Wednesday, December 25, 2013

Merry Christmas!

We went for walk in the Tualatin Hills Nature Park today.
 Some kind person had walked through the park leaving treats for the wildlife!
 What a great idea!
 Making life a little easier for the critters one day out of the year.

Thursday, November 14, 2013

Little Sun at Sunrise - East Side of Mount Rainier

Perched on the northeast side of Mt Rainier at White River Campground, we had easy access to the beautiful Sunrise area, where the wildflowers and birds gave us a good excuse to take it slow.  (The fact that we started out at over 6000 feet and went up from there had nothing to do with it. . .)
Our goal was Dege Peak, elevation 7,006 feet.  Cal was "happy" to get to the top, where he could take a break.

Because of the overcast sky, we did not get all the promised view: "Look for Rainier, of course, but also the Sarvent Glaciers below the Cowlitz Chimneys, due south; the White River drainage and Highway 410, to the east; Sunrise and Clover Lakes of the Palisades chain directly below to the northeast; and the Stuart Range, Glacier Peak, and Mount Baker far off to the north.  If it's very clear, you can even see the Olympic Mountains from here." (from Day Hike! Mount Rainier)  Nope.

On the plus side, we got to watch a thunderstorm roll in.

And we had a visitor who might have been looking for a handout:


Thursday, September 26, 2013

Moving Day and A Solo Hike

We moved from the southwest corner of Mount Rainier to northeast: White River Campground.  We wanted to arrive early because we had no reservations.  It took us a few attempts to find a spot we liked, but there seemed to be several available.  Could it have anything to do with this sign?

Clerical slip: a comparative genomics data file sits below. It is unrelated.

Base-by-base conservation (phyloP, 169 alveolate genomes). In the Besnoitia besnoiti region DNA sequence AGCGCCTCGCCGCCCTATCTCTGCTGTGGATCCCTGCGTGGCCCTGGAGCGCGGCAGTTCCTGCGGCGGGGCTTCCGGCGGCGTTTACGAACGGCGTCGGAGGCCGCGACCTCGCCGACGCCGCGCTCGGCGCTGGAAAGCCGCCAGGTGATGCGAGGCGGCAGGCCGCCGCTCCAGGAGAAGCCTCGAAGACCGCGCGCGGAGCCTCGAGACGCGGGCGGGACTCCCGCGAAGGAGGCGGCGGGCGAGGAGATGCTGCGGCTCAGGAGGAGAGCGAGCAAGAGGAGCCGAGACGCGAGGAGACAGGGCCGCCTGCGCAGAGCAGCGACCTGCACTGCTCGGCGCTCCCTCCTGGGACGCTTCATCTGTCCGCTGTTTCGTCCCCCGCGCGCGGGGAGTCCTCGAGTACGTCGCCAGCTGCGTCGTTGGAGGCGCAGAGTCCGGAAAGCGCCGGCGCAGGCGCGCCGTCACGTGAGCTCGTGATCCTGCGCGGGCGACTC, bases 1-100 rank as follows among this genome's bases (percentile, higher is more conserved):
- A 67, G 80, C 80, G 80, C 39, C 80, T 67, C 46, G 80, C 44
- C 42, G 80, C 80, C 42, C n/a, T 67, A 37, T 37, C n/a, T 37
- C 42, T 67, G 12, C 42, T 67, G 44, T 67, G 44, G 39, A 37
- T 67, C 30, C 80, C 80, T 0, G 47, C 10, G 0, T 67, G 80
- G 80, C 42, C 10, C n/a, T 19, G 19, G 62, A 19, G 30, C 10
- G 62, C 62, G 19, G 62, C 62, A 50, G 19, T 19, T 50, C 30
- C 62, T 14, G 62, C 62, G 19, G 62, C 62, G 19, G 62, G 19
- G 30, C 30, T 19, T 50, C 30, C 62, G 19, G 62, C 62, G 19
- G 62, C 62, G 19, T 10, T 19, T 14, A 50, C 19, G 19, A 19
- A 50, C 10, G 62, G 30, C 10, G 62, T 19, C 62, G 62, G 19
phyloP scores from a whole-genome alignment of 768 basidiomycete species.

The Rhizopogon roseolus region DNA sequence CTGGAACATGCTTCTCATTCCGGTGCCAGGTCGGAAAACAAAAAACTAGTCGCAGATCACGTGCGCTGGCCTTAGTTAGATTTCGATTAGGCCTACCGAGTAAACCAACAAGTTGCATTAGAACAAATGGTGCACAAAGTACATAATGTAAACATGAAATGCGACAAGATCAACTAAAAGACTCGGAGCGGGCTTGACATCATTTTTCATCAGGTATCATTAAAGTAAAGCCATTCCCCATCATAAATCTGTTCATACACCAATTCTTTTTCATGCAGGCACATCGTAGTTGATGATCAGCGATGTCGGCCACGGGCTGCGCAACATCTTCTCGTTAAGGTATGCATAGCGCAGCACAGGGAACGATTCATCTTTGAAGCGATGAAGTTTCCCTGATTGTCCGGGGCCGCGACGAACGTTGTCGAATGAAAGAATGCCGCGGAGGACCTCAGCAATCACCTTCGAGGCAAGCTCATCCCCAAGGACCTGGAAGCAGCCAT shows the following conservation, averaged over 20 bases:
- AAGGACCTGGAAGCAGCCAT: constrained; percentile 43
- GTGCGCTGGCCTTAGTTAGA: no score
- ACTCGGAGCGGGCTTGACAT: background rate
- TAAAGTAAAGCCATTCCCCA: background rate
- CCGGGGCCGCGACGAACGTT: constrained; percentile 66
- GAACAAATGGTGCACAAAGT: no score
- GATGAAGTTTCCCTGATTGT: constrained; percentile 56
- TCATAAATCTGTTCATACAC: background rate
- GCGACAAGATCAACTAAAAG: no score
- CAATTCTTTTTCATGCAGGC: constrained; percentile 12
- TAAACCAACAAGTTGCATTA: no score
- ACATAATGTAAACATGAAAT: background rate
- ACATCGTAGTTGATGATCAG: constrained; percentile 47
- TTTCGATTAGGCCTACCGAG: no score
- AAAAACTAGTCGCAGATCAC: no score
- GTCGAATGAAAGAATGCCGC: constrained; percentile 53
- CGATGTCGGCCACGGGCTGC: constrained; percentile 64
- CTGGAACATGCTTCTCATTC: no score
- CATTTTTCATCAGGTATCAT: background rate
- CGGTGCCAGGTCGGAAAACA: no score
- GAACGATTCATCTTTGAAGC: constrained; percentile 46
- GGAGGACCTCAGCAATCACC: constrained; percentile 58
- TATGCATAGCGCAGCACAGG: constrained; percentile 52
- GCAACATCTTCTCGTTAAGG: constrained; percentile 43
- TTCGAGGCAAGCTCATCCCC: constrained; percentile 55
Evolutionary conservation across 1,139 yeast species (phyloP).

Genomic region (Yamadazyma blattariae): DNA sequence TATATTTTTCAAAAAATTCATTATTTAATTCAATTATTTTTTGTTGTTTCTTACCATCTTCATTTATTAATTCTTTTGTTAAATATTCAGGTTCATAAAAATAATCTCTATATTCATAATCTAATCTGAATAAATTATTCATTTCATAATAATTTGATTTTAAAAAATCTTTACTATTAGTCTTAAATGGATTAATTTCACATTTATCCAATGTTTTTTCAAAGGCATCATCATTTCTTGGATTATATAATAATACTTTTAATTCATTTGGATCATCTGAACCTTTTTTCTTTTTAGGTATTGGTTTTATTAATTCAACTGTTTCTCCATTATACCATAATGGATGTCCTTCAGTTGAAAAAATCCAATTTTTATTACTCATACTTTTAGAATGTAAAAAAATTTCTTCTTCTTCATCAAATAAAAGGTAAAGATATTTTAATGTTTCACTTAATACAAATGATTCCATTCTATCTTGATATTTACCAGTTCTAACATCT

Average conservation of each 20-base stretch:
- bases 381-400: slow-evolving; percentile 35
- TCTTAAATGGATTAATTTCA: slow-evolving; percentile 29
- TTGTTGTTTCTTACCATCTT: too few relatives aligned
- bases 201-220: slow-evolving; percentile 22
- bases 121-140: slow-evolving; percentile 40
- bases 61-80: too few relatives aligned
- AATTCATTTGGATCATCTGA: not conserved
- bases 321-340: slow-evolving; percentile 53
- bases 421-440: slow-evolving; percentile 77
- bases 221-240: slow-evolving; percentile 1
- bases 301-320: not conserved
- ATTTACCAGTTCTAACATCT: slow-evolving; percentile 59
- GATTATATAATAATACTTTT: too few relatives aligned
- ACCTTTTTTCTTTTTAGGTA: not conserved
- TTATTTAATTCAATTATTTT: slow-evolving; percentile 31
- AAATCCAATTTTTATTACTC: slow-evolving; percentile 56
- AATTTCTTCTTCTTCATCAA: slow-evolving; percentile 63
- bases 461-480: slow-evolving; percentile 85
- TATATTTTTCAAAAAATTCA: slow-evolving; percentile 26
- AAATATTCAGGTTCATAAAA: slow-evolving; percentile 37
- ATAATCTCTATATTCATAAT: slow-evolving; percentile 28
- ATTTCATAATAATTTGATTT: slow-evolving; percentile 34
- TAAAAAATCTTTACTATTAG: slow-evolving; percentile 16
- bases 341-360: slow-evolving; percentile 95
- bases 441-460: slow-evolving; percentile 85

Well, I'm sure I'll sleep better tonight.

This old patrol cabin is in the campground, a left-over ranger station by the Wonderland Trail, the trail that circles the mountain.

I walked by the cabin on my way to the: 
Cal was not feeling up to a hike, but I wanted to do a little exploration.  I decided to take the short trail to Emmons Moraine.  The trail parallels the White River, with several great views of Little Tahoma Peak.
Little Tahoma on the left of Rainier and the glacial moraine in the foreground
The trail up the side of the moraine was sandy and slippery, but I had talked to an elderly couple who had just come from there. If they could do it, a young'un like me could!

Scenes from the top of the moraine:
Don't know if this lake has a name
Another disappointingly dirty glacier
Emmons Glacier has the largest surface area of any glacier in the contiguous United States (according to Wikipedia)
Guess it's time to turn around.

Back at the campground, I saw this great bumper sticker.  Even though I saw it when most of the day was over, I thought it was a good summary of the day.

Tuesday, September 24, 2013

Paradise on Mount Rainier and Trees To Look Up To

What does Paradise look like?  Seen from the Nisqually Vista Trail, it looks like this:
Avalanche lilies

Such a beautiful place, even the wildlife is having  fun!

The Nisqually Glacier itself was a bit of a scenic disappointment.
It's hard to tell which is mountain and which is glacier, except for the Nisqually Trickle flowing from the glacier.

And hard to believe this is the beginning of the robust river that pours into the Puget Sound at the Nisqually National Wildlife Refuge just over 80 miles away.

From Paradise, there's also a picture perfect view of the Tatoosh Mountains.